The following dialogue was inspired by an actual conversation. No friendships ended as a result of this interaction.
Joe: That’s interesting.
Aaron: What made it interesting?
Joe: It held my interest.
Aaron: That’s tautological.
Joe: What does tautological mean?
Aaron: It’s a kind of circular argument, like something is interesting because it held your interest. So, what’s interesting about what I said?
Joe: No, you see, it’s not what you said, so much as the way you said it and, of course, the fact that it was, indeed, you who said it. Like, remember that time you said that our boss was having an affair with the man she kept insulting at work and then, lo and behold, she was?
Aaron: Yes, I remember that was because she was having an affair with you.
Joe: Oh, right. Good times.
Aaron: Can you tell me how what I said interested you?
Joe: But, first, did you read the latest thing about Donald Trump?
Aaron: Which one?
Joe: The one where he’s mad at the media and the media is reporting about stuff he says isn’t true.
Aaron: You’re going to have to be more specific than that.
Joe: You want specifics? How about Russia?
Aaron: What about it? It’s a country.
Joe: You’re funny.
Aaron: Stop calling me funny and tell me what Trump and the media are disagreeing about.
Joe: Are you angry?
Aaron: I’m trying to have a conversation.
Joe: Conversation. That’s interesting.
Aaron: What’s interesting?
Joe: It’s like the way you’re looking at me right now. You know what I mean?
Joe: You have your eyes open and your eyebrows are up, like you’re expecting me to say something interesting, when, you know, you’re the one who always says interesting things. I read interesting things. This
morning, I read something compelling about Trump and the media.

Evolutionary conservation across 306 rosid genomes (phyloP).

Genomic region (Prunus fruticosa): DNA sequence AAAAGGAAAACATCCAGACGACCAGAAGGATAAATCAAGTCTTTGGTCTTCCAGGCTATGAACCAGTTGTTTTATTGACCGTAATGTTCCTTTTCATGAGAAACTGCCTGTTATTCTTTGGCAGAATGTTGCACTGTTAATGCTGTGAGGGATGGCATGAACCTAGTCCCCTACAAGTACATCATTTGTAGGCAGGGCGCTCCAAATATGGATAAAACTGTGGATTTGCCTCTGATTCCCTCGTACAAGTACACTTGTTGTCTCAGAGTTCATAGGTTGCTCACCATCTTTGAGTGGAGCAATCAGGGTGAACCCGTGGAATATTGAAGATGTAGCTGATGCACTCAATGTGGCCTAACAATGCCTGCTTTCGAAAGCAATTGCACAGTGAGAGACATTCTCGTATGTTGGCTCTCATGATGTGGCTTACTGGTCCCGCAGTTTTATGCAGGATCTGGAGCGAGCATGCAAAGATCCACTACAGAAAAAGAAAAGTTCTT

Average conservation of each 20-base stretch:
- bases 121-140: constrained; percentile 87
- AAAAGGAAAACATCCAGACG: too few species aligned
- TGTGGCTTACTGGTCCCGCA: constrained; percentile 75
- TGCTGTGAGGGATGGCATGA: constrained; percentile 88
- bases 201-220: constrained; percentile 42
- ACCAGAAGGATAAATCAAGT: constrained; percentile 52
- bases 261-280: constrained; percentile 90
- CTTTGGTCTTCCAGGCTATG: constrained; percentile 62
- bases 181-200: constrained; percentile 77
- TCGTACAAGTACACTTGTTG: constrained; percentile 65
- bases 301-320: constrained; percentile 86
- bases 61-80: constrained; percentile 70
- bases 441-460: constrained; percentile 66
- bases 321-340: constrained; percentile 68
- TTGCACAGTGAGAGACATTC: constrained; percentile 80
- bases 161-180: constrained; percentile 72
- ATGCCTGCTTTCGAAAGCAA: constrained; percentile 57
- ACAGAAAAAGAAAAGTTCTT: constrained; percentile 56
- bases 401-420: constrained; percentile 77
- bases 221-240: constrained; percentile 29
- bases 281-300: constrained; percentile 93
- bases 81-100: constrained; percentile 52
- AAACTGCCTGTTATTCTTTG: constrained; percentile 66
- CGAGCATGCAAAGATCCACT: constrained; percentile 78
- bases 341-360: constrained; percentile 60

Aaron: OK, let’s go with that. What was compelling about it?
Joe: It was just, you know, well, maybe you wouldn’t think it’s compelling and maybe you knew it already, which means I probably don’t have to tell you.
Aaron: I want to talk about something.
Joe: We are talking about something. We’re talking about me and you and this weather. You know what I’m saying?
Aaron: Not really.
Joe: The weather is all around us, right? And, it’s all around everyone else. Except that, when people are somewhere else, the weather around them isn’t the same as it is here. So, to experience weather, you really have to be here.
Aaron: Right, uh huh. Go on.
Joe: Now you’re looking at me differently. You’re frowning. You need to laugh more often. That’s your problem.
Aaron: I don’t have a problem. I’m trying to have a conversation.
Joe: About what?
Aaron: Well, a few minutes ago, you said what I said was interesting and I’ve been waiting patiently to find out what you thought was interesting about it.
Joe: Oh. Let me think. I’m going to replay the entire conversation in my head and then I’ll let you know.
Aaron: Right, sure.
Joe: No, really. Was it before or after the conversation about the weather?
Joe: See, I was listening. I remembered that we talked about the weather.
Aaron: You weren’t listening to me. You were listening to you. You brought up the weather.
Joe: Right, OK, I have a confession to make. I wasn’t listening to what you said all that closely, but I know it was interesting.
Aaron: What part? Do you remember any of the conversation?
Joe: Not really. I have to go. It’s been nice chatting with you.